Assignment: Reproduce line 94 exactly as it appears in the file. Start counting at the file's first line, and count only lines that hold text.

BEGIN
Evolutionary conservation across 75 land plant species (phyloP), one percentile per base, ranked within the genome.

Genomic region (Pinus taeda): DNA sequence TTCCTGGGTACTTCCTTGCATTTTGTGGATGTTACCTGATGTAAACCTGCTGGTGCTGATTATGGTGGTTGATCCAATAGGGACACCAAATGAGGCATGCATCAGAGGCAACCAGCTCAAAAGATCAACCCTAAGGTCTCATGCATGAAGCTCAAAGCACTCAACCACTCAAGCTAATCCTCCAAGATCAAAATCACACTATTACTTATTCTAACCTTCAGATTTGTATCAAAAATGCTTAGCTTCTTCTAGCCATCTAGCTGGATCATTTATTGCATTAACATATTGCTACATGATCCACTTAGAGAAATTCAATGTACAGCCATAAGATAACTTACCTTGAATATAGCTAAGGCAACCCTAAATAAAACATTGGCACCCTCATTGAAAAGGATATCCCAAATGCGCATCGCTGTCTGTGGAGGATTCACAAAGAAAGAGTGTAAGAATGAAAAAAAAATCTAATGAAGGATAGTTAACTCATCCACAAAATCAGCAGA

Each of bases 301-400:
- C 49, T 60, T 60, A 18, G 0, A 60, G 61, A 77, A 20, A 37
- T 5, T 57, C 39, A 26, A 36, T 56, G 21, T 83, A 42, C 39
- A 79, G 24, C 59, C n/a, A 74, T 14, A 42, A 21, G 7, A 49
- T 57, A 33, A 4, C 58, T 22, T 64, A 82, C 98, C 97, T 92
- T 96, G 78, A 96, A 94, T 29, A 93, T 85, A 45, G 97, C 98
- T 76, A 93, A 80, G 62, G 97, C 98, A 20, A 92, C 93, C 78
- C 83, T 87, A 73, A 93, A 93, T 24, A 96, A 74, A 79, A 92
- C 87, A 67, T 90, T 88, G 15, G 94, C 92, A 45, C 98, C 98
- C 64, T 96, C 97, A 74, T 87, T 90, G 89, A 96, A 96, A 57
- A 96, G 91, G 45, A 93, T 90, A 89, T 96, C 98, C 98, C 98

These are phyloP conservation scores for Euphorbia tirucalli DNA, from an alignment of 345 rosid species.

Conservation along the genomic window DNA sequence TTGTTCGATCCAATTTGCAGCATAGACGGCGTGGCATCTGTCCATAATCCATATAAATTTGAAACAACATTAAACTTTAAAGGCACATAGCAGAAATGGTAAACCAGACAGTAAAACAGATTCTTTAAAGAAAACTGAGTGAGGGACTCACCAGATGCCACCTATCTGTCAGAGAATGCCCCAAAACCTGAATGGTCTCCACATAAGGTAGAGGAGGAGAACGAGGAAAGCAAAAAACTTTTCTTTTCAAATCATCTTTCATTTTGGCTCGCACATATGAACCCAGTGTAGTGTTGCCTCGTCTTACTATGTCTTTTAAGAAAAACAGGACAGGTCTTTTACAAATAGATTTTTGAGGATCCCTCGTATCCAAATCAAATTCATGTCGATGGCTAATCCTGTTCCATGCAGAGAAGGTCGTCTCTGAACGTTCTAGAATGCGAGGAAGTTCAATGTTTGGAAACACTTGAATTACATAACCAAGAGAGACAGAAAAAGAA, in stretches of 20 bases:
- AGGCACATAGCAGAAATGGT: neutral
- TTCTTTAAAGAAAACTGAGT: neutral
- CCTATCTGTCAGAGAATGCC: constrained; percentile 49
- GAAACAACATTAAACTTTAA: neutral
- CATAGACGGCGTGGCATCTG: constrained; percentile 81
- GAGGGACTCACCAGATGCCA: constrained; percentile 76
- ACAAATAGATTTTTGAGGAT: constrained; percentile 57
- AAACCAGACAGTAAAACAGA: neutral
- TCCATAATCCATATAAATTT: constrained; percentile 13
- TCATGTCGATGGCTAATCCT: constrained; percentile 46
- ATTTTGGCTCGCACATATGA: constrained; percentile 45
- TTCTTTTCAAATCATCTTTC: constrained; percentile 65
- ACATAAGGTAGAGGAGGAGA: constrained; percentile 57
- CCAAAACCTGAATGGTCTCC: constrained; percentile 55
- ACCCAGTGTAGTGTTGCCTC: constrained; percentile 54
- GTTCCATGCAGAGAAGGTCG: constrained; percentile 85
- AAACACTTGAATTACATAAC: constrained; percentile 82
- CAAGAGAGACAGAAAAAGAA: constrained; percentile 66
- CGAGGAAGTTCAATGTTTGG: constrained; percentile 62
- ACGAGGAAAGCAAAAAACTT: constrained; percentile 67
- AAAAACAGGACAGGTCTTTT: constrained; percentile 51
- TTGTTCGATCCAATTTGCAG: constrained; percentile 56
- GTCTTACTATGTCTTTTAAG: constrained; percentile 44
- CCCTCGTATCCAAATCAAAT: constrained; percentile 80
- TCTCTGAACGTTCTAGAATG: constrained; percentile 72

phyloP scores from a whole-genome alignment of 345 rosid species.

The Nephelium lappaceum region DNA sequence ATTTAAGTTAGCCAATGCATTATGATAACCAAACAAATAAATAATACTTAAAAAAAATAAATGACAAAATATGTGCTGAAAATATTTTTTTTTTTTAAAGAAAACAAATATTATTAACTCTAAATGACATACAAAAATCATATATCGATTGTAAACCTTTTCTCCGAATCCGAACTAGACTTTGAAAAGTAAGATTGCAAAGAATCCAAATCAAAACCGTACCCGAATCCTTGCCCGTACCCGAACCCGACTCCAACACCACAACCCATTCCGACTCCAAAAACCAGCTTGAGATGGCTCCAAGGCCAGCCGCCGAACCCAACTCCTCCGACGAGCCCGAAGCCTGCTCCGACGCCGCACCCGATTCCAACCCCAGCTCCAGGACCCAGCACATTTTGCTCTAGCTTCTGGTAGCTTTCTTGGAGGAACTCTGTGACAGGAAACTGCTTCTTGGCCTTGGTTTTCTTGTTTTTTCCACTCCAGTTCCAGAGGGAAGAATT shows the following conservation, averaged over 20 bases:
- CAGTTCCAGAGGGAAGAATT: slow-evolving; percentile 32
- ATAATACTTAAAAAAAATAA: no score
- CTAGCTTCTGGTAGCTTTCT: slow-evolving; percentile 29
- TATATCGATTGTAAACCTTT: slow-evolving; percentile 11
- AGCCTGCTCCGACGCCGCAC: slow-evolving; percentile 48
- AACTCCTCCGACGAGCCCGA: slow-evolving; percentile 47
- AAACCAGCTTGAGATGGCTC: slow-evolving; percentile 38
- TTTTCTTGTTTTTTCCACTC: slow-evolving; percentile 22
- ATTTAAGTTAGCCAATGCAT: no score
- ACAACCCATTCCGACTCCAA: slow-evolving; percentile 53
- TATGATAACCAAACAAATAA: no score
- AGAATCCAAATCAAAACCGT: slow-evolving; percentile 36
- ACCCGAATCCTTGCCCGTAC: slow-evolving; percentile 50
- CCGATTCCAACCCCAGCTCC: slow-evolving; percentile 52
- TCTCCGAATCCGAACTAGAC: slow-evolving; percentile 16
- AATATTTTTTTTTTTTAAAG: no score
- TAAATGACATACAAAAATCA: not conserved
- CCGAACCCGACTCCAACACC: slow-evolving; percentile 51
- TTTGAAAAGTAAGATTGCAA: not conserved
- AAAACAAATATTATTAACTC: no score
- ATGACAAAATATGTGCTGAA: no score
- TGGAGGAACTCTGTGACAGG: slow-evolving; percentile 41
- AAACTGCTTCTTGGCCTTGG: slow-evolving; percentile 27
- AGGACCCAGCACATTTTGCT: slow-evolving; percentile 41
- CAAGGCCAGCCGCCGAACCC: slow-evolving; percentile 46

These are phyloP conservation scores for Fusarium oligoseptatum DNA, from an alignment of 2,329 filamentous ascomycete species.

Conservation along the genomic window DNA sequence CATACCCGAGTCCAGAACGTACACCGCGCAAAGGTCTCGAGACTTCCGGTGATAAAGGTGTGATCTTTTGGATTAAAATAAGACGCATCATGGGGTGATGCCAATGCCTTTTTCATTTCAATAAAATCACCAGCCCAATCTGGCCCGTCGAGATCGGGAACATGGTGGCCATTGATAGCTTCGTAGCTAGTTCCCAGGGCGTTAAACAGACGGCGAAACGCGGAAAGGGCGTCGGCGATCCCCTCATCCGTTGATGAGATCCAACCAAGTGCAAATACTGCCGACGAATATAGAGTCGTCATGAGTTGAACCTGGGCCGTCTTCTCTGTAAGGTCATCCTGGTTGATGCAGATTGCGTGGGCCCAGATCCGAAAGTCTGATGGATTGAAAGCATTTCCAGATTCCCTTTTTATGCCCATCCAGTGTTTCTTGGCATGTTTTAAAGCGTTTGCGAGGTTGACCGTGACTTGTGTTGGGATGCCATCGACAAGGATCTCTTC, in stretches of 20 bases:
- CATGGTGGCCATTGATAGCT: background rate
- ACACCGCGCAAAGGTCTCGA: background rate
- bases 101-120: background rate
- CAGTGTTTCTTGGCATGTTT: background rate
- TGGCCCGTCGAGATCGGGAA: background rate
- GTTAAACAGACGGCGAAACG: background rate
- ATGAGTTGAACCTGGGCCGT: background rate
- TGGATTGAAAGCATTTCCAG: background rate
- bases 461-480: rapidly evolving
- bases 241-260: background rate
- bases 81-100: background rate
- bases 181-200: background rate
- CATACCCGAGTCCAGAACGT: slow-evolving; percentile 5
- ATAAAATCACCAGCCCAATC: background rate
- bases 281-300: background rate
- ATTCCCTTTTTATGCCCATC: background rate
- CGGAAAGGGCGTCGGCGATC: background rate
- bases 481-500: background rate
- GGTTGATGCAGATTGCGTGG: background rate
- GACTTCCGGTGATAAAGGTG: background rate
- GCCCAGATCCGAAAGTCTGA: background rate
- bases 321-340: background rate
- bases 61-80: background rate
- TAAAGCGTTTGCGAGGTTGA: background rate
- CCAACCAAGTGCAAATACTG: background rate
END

- CCAACCAAGTGCAAATACTG: background rate